What is the Trade “Accrual?”
The generally accepted accounting principle (GAAP) of “periodicity” states that “entries should be distributed across the appropriate periods of time.” In the Consumer Goods industry this gets tricky because transactions take place at many different times. The “appropriate period of time” is often different than the transaction date. The goal is to report the expenses in the period when they occur as opposed to when they are paid.
An accrual is a journal entry that is used to recognize revenues and expenses that have been earned or consumed but not yet received or paid out. Billback, scan, and fixed fee transactions (deductions) usually take place after the promotion has been executed. Following GAAP, the expense should be reported in the promotion period. The lag between the promotion execution and the transaction (deduction) ranges from weeks to months. The Trade Accrual both recognize the incurred but unpaid expense and aligns it with the performance date, not the transaction date.
Absent a tool that helps with this task, trade accrual forecasting is a manual exercise that typically includes identifying last year’s spending and determining adjustments for changes in the current period. When a brand has few customers, SKUs, and promotions, the manual process works. It is a relatively simple exercise that can be completed quickly.
As a brand grows, however, complexity also grows. The risk of a P/L expense swing from month to month increases significantly. Unfavorable swings are surprises that can significantly impact financial performance.
TPM Helps Forecast the Trade Accrual
A tool that helps Consumer Goods Finance teams increase the speed and accuracy of trade accrual forecasting is Trade Promotion Management (TPM). The primary users of TPM are Key Account Managers that plan promotion spending, and Deduction Analysts that validate and categorize deductions by matching them to promotions or non-promotion expense types (like damages). Information is then provided to Accounts Receivable (AR) to clear deductions.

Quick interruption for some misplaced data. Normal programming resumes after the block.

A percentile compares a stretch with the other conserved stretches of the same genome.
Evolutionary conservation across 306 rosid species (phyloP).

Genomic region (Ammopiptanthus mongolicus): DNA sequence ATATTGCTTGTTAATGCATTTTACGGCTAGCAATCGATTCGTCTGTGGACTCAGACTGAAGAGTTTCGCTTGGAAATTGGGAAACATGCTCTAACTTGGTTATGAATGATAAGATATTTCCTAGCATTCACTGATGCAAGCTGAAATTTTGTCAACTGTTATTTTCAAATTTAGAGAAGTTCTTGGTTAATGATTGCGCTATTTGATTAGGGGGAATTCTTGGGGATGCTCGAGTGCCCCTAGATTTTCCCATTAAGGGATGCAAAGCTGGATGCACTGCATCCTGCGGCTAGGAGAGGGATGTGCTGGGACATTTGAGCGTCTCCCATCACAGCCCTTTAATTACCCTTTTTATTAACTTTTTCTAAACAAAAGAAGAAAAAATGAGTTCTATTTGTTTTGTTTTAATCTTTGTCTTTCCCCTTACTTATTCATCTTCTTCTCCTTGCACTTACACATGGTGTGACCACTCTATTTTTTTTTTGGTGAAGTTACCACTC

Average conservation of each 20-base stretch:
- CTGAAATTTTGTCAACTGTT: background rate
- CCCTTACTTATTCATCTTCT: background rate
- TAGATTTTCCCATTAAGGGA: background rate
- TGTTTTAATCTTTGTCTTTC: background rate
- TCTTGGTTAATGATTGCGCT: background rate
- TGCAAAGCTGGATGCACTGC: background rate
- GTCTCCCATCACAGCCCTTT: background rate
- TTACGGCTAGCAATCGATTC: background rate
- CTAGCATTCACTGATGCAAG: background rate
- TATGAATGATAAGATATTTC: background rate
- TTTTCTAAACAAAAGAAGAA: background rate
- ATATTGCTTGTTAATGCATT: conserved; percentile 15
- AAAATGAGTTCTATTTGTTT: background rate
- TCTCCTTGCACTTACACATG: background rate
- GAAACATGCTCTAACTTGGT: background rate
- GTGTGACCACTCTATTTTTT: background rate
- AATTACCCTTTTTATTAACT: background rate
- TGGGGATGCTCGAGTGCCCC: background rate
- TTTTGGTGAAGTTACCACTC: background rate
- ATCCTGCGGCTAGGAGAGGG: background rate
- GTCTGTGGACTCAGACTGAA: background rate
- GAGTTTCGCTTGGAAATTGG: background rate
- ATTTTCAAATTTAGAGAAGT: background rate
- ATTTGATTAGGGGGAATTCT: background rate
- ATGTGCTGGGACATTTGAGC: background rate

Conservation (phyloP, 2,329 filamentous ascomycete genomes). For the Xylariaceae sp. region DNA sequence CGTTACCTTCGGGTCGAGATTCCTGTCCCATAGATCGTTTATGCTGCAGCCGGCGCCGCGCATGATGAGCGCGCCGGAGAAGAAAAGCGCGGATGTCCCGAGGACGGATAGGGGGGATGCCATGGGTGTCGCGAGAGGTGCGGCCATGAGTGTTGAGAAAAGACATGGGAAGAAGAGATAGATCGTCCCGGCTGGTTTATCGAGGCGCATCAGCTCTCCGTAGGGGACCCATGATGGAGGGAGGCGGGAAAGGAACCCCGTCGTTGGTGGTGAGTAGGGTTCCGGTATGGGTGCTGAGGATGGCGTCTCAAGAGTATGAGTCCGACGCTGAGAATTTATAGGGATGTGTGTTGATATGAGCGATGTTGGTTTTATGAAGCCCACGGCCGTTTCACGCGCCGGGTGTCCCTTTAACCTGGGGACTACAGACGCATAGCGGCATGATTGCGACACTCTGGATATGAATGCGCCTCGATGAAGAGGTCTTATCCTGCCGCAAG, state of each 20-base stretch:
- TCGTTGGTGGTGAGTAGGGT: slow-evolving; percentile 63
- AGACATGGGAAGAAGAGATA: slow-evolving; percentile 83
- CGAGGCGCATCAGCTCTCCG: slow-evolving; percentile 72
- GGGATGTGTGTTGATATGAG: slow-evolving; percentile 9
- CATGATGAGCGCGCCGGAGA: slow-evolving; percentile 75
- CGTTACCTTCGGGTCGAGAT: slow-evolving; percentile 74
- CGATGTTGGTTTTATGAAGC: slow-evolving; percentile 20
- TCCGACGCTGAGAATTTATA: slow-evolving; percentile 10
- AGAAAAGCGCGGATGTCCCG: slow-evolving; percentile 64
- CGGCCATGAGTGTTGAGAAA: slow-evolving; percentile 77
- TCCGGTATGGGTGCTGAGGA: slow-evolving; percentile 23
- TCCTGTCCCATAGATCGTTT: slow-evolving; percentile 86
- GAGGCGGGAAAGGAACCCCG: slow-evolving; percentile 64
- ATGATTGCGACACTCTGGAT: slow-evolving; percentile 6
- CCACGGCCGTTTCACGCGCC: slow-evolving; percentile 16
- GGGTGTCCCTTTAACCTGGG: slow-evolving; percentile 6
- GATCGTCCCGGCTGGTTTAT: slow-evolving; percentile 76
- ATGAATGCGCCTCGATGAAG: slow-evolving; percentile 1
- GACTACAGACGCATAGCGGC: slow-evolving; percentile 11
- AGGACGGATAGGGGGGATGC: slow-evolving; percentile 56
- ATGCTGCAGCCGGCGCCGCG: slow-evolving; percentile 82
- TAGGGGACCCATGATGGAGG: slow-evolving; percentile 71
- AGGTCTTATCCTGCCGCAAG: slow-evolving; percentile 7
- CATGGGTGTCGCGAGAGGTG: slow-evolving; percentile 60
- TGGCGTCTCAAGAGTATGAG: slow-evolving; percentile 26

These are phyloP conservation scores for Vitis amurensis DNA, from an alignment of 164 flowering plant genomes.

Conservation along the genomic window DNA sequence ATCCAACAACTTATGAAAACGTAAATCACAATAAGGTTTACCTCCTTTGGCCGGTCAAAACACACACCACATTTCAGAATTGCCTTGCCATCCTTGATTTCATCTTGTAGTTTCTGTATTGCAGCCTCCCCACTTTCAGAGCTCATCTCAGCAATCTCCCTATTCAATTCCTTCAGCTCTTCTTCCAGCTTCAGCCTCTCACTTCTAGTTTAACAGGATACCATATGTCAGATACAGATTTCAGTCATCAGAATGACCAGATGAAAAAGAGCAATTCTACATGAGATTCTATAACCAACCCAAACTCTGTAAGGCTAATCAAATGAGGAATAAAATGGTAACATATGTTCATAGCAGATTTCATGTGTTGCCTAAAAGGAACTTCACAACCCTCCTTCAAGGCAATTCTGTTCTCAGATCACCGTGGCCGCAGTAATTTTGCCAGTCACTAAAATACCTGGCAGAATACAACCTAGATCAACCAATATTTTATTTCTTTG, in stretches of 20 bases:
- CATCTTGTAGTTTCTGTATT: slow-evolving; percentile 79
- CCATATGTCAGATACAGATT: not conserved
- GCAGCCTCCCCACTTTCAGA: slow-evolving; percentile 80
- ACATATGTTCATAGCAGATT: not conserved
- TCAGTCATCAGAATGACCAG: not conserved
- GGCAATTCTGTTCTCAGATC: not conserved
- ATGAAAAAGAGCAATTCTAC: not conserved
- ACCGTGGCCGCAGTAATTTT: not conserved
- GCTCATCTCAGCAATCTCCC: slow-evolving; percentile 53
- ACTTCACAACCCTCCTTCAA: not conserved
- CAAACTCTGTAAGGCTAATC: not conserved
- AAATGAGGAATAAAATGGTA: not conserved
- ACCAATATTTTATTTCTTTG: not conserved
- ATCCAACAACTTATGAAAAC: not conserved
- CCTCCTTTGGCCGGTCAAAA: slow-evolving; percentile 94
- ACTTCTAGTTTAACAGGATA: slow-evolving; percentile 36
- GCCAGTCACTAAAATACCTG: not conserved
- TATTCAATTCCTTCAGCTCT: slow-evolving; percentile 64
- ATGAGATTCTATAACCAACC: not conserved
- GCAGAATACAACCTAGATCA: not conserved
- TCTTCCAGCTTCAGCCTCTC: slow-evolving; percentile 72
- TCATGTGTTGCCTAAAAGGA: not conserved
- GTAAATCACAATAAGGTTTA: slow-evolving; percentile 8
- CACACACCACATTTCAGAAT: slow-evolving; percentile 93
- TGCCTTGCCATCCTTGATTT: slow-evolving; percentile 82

Here’s how TPM helps Finance with the trade accrual:
- Includes financial periods that are closed at month-end
- Calculates accrued spending by financial period
- Categorizes spending by customer, product, and General Ledger (GL) account
- Increases accuracy of accruals for variable billbacks and scans by recalculating spend when actual shipment and/or POS data is available
- Shows actual claimed spending (deductions) in the period(s) these transactions take place and the difference between the accrual and paid spending.
Use of TPM transforms the determination of the trade accrual from what is probably a mostly manual process that relies on information from different sources and assumptions to one that is systematic, automated, and based on the actual activity in the period.
Why not just use OI for promotions?
Off-invoice (OI) allowances are used to execute customer agreements like everyday low price (EDLP) allowances. OI allowances reduce the invoice price to the customer. While this is categorized as trade spending, it is not part of the trade accrual because OI transactions take place when the product is shipped. There is no need for an accrual because the expense has already been recorded.
Since OI doesn’t require an accrual, why not use it for everything? Three reasons: 1) OI exchanges money for every case you ship. Some of this product may not be sold on promotion, thus you subsidize and reduce profitability on non-promoted sales. A better option is a scan allowance. With a scan, you only get charged for the allowance on sales to shoppers that are “scanned” through the cash register…you pay only for performance. 2) Some forms of trade spending, like ad and display fees are fixed sums of money and cannot be executed using OI. 3) Some customers buy their product from distributors, but negotiate promotions with you (AKA indirect retailers). You don’t sell to them so you can’t give them an OI allowance.
When will I need TPM?
There are two dynamics that trigger a search for a TPM solution. One is a need for greater structure, control, and efficiency. The brand has outgrown spreadsheets, email, and shared files for management of their sales processes. This is usually driven by growth in customers, products, promotions, transactions, and people involved in the process. TPM helps because it is a business system built around the Consumer Goods sales process. Trade accrual forecasting typically fits into this category.
The second is the transition from a go-to-market strategy of maximizing sales to one of maximizing profit. With this transition comes a greater need to scrutinize distribution and promotion investments. This requires more understanding of where money is being spent, how it is being spent, and if the results are good or bad. TPM helps because it organizes data in a structured, standard way that enables fast analysis of business performance.
Excel is definitely the tool of choice for Consumer Good brands for accrual forecasting until it becomes “a cruel” exercise (sorry). Deployment of a Trade Promotion Management system will provide greater insight into trade spending, improve accuracy of the accrual, and help you avoid surprises that swing company profitability.
UpClear makes software used by Consumer Goods brands to improve the management of sales & trade spending. Its BluePlanner platform is an integrated solution supporting Trade Promotion Management, Trade Promotion Optimization, Integrated Business Planning, and Revenue Growth Management.